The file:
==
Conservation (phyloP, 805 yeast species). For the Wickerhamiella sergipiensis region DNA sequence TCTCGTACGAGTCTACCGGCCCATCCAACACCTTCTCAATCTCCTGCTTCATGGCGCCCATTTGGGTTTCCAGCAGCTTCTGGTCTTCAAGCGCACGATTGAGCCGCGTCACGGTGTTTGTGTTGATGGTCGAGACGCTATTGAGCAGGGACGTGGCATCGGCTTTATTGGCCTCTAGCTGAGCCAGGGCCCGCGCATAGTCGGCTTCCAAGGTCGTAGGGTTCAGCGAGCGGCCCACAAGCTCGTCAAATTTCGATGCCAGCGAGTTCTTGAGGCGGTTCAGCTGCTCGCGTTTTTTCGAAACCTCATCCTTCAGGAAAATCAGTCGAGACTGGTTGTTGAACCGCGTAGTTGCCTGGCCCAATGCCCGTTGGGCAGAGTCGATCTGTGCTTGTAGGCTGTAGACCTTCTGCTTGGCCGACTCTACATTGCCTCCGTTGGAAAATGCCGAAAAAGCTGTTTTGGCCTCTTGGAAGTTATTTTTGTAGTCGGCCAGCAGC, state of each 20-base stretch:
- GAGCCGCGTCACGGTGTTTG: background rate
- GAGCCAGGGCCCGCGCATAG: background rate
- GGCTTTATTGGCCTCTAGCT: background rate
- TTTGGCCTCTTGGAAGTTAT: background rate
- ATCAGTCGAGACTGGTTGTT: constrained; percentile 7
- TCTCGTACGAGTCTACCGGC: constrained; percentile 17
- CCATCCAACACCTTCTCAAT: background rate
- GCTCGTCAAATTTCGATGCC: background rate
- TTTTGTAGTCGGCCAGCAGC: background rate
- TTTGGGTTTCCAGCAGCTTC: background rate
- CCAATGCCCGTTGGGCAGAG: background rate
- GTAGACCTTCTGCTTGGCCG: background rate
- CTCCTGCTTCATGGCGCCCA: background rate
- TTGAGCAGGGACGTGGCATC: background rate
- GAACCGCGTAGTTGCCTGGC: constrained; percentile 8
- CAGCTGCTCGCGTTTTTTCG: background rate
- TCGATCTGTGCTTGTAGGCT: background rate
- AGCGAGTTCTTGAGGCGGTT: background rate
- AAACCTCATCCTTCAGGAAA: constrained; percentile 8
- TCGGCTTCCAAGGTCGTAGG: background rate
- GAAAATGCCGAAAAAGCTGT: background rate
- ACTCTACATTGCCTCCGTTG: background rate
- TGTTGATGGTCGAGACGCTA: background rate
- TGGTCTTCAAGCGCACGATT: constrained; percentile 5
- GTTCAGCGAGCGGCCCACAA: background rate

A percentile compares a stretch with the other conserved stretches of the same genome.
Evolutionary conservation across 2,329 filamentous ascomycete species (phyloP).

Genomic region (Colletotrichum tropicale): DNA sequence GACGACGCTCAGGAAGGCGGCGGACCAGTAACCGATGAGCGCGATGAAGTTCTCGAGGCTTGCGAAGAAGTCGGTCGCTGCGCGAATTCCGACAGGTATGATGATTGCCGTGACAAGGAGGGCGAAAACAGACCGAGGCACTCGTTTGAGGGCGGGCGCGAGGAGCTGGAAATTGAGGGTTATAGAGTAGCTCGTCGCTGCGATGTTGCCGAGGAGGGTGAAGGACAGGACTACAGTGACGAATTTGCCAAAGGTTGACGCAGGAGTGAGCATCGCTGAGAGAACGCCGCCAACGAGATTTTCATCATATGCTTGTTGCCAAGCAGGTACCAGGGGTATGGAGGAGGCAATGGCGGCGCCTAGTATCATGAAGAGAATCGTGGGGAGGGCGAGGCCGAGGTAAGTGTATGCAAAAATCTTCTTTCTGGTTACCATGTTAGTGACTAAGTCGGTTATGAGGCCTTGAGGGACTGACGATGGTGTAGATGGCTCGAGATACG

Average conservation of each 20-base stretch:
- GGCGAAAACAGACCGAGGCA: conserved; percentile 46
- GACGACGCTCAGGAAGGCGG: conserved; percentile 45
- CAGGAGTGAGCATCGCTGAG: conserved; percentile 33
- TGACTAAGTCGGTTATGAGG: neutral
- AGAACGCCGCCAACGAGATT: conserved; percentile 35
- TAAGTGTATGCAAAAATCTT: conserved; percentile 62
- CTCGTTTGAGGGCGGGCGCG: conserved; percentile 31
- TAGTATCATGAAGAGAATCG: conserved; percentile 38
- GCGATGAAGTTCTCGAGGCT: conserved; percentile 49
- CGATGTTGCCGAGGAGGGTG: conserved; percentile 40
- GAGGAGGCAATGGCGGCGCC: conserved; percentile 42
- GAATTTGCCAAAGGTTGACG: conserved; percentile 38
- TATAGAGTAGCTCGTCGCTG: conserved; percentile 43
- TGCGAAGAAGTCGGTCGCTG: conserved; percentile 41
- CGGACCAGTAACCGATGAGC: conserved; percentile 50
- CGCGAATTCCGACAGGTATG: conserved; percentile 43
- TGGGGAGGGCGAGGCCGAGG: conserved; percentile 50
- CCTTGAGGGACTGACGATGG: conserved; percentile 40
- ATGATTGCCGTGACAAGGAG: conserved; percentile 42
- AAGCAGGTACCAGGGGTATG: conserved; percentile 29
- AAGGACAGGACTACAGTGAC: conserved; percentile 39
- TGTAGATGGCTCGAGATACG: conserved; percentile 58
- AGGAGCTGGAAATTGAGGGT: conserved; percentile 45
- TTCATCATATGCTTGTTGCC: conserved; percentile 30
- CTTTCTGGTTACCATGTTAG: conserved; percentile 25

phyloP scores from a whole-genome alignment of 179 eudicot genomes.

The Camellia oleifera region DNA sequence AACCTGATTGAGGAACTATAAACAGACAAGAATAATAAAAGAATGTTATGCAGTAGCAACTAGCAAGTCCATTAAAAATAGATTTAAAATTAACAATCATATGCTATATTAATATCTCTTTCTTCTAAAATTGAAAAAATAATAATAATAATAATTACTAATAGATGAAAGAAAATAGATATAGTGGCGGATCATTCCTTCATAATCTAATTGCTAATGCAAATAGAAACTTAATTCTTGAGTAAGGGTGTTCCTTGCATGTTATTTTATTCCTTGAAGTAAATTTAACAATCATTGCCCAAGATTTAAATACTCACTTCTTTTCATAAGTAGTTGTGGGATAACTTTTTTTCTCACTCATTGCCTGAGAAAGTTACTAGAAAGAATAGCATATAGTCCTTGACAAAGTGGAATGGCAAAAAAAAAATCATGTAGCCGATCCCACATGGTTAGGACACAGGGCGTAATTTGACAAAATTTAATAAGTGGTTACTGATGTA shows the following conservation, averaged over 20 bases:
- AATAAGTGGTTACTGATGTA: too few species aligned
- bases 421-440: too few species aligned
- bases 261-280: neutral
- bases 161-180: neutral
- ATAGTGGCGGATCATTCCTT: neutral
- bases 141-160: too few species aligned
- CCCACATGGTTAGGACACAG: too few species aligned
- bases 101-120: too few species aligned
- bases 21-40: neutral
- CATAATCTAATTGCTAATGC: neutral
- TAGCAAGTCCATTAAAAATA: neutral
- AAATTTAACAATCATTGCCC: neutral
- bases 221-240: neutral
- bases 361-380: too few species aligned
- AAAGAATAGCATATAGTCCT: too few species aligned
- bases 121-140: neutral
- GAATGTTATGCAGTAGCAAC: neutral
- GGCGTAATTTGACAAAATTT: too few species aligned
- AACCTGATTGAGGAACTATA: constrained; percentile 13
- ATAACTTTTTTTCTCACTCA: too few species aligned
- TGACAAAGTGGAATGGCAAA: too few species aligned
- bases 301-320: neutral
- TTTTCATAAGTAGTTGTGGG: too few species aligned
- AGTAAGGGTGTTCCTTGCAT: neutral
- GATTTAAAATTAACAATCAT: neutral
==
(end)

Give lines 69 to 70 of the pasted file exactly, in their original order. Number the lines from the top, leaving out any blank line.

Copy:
- AAATTTAACAATCATTGCCC: neutral
- bases 221-240: neutral